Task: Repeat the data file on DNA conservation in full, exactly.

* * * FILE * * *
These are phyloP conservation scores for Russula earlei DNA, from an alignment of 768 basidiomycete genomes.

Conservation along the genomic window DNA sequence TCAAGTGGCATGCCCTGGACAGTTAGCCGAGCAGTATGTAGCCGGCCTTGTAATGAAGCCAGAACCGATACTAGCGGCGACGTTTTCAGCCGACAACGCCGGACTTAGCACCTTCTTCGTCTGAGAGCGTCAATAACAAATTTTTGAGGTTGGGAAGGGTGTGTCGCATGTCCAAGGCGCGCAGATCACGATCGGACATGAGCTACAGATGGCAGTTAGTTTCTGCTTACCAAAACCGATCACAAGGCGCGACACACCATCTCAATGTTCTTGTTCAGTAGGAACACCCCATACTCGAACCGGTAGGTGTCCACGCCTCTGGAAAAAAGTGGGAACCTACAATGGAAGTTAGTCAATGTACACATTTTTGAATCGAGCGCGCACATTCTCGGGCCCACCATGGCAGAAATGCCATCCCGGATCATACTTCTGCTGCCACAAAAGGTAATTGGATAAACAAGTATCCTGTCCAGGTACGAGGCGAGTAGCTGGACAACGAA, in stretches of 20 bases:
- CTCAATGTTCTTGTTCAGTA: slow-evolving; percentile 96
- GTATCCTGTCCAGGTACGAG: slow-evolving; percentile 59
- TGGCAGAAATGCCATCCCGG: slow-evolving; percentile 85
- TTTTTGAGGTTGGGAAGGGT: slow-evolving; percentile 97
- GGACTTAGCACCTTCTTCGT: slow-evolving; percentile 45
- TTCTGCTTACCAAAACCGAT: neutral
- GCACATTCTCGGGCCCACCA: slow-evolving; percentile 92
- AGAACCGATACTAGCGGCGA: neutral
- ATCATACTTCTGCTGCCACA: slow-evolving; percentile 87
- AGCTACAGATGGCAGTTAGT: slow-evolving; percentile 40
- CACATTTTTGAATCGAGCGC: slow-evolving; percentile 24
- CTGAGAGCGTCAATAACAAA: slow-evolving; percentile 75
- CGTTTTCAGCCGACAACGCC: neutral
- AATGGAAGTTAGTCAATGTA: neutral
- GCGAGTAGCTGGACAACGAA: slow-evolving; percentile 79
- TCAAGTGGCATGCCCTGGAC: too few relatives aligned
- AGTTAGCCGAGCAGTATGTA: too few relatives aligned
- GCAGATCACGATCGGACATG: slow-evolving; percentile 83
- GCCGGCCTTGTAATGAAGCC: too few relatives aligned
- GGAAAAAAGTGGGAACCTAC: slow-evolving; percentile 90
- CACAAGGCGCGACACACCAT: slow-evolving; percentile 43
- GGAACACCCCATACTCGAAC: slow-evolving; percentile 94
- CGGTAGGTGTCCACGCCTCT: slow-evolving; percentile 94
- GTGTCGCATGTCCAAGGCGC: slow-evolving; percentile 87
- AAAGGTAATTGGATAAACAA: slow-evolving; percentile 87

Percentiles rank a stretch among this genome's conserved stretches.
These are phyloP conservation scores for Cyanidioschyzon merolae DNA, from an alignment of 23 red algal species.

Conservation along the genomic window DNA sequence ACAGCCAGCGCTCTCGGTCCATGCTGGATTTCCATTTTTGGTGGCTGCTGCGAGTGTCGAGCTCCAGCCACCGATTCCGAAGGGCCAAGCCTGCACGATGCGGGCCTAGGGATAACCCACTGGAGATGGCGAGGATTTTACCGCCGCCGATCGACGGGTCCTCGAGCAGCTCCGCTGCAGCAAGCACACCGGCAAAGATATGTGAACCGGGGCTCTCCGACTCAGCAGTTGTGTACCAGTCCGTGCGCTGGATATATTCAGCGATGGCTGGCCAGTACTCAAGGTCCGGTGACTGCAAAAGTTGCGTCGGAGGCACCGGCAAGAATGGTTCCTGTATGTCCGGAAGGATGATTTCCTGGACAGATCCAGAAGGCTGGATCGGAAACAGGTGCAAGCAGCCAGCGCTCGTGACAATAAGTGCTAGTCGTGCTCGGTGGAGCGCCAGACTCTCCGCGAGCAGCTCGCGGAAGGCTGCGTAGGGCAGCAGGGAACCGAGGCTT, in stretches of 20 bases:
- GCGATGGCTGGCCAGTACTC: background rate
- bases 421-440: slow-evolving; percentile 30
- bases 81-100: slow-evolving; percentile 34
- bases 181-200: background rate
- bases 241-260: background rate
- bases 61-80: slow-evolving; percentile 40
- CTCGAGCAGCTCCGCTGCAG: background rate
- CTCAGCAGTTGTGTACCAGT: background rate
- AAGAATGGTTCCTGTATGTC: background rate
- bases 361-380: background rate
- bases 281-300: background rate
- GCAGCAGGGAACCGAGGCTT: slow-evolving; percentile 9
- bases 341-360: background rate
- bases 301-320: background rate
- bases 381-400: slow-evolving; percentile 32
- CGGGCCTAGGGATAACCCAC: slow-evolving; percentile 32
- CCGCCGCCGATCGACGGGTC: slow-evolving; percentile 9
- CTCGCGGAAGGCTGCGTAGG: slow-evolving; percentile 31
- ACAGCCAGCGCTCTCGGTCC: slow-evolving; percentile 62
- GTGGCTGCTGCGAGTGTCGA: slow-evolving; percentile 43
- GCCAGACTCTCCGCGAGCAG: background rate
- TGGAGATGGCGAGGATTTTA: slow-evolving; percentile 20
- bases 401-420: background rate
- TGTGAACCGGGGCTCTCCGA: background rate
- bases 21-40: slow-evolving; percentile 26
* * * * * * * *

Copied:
These are phyloP conservation scores for Russula earlei DNA, from an alignment of 768 basidiomycete genomes.

Conservation along the genomic window DNA sequence TCAAGTGGCATGCCCTGGACAGTTAGCCGAGCAGTATGTAGCCGGCCTTGTAATGAAGCCAGAACCGATACTAGCGGCGACGTTTTCAGCCGACAACGCCGGACTTAGCACCTTCTTCGTCTGAGAGCGTCAATAACAAATTTTTGAGGTTGGGAAGGGTGTGTCGCATGTCCAAGGCGCGCAGATCACGATCGGACATGAGCTACAGATGGCAGTTAGTTTCTGCTTACCAAAACCGATCACAAGGCGCGACACACCATCTCAATGTTCTTGTTCAGTAGGAACACCCCATACTCGAACCGGTAGGTGTCCACGCCTCTGGAAAAAAGTGGGAACCTACAATGGAAGTTAGTCAATGTACACATTTTTGAATCGAGCGCGCACATTCTCGGGCCCACCATGGCAGAAATGCCATCCCGGATCATACTTCTGCTGCCACAAAAGGTAATTGGATAAACAAGTATCCTGTCCAGGTACGAGGCGAGTAGCTGGACAACGAA, in stretches of 20 bases:
- CTCAATGTTCTTGTTCAGTA: slow-evolving; percentile 96
- GTATCCTGTCCAGGTACGAG: slow-evolving; percentile 59
- TGGCAGAAATGCCATCCCGG: slow-evolving; percentile 85
- TTTTTGAGGTTGGGAAGGGT: slow-evolving; percentile 97
- GGACTTAGCACCTTCTTCGT: slow-evolving; percentile 45
- TTCTGCTTACCAAAACCGAT: neutral
- GCACATTCTCGGGCCCACCA: slow-evolving; percentile 92
- AGAACCGATACTAGCGGCGA: neutral
- ATCATACTTCTGCTGCCACA: slow-evolving; percentile 87
- AGCTACAGATGGCAGTTAGT: slow-evolving; percentile 40
- CACATTTTTGAATCGAGCGC: slow-evolving; percentile 24
- CTGAGAGCGTCAATAACAAA: slow-evolving; percentile 75
- CGTTTTCAGCCGACAACGCC: neutral
- AATGGAAGTTAGTCAATGTA: neutral
- GCGAGTAGCTGGACAACGAA: slow-evolving; percentile 79
- TCAAGTGGCATGCCCTGGAC: too few relatives aligned
- AGTTAGCCGAGCAGTATGTA: too few relatives aligned
- GCAGATCACGATCGGACATG: slow-evolving; percentile 83
- GCCGGCCTTGTAATGAAGCC: too few relatives aligned
- GGAAAAAAGTGGGAACCTAC: slow-evolving; percentile 90
- CACAAGGCGCGACACACCAT: slow-evolving; percentile 43
- GGAACACCCCATACTCGAAC: slow-evolving; percentile 94
- CGGTAGGTGTCCACGCCTCT: slow-evolving; percentile 94
- GTGTCGCATGTCCAAGGCGC: slow-evolving; percentile 87
- AAAGGTAATTGGATAAACAA: slow-evolving; percentile 87

Percentiles rank a stretch among this genome's conserved stretches.
These are phyloP conservation scores for Cyanidioschyzon merolae DNA, from an alignment of 23 red algal species.

Conservation along the genomic window DNA sequence ACAGCCAGCGCTCTCGGTCCATGCTGGATTTCCATTTTTGGTGGCTGCTGCGAGTGTCGAGCTCCAGCCACCGATTCCGAAGGGCCAAGCCTGCACGATGCGGGCCTAGGGATAACCCACTGGAGATGGCGAGGATTTTACCGCCGCCGATCGACGGGTCCTCGAGCAGCTCCGCTGCAGCAAGCACACCGGCAAAGATATGTGAACCGGGGCTCTCCGACTCAGCAGTTGTGTACCAGTCCGTGCGCTGGATATATTCAGCGATGGCTGGCCAGTACTCAAGGTCCGGTGACTGCAAAAGTTGCGTCGGAGGCACCGGCAAGAATGGTTCCTGTATGTCCGGAAGGATGATTTCCTGGACAGATCCAGAAGGCTGGATCGGAAACAGGTGCAAGCAGCCAGCGCTCGTGACAATAAGTGCTAGTCGTGCTCGGTGGAGCGCCAGACTCTCCGCGAGCAGCTCGCGGAAGGCTGCGTAGGGCAGCAGGGAACCGAGGCTT, in stretches of 20 bases:
- GCGATGGCTGGCCAGTACTC: background rate
- bases 421-440: slow-evolving; percentile 30
- bases 81-100: slow-evolving; percentile 34
- bases 181-200: background rate
- bases 241-260: background rate
- bases 61-80: slow-evolving; percentile 40
- CTCGAGCAGCTCCGCTGCAG: background rate
- CTCAGCAGTTGTGTACCAGT: background rate
- AAGAATGGTTCCTGTATGTC: background rate
- bases 361-380: background rate
- bases 281-300: background rate
- GCAGCAGGGAACCGAGGCTT: slow-evolving; percentile 9
- bases 341-360: background rate
- bases 301-320: background rate
- bases 381-400: slow-evolving; percentile 32
- CGGGCCTAGGGATAACCCAC: slow-evolving; percentile 32
- CCGCCGCCGATCGACGGGTC: slow-evolving; percentile 9
- CTCGCGGAAGGCTGCGTAGG: slow-evolving; percentile 31
- ACAGCCAGCGCTCTCGGTCC: slow-evolving; percentile 62
- GTGGCTGCTGCGAGTGTCGA: slow-evolving; percentile 43
- GCCAGACTCTCCGCGAGCAG: background rate
- TGGAGATGGCGAGGATTTTA: slow-evolving; percentile 20
- bases 401-420: background rate
- TGTGAACCGGGGCTCTCCGA: background rate
- bases 21-40: slow-evolving; percentile 26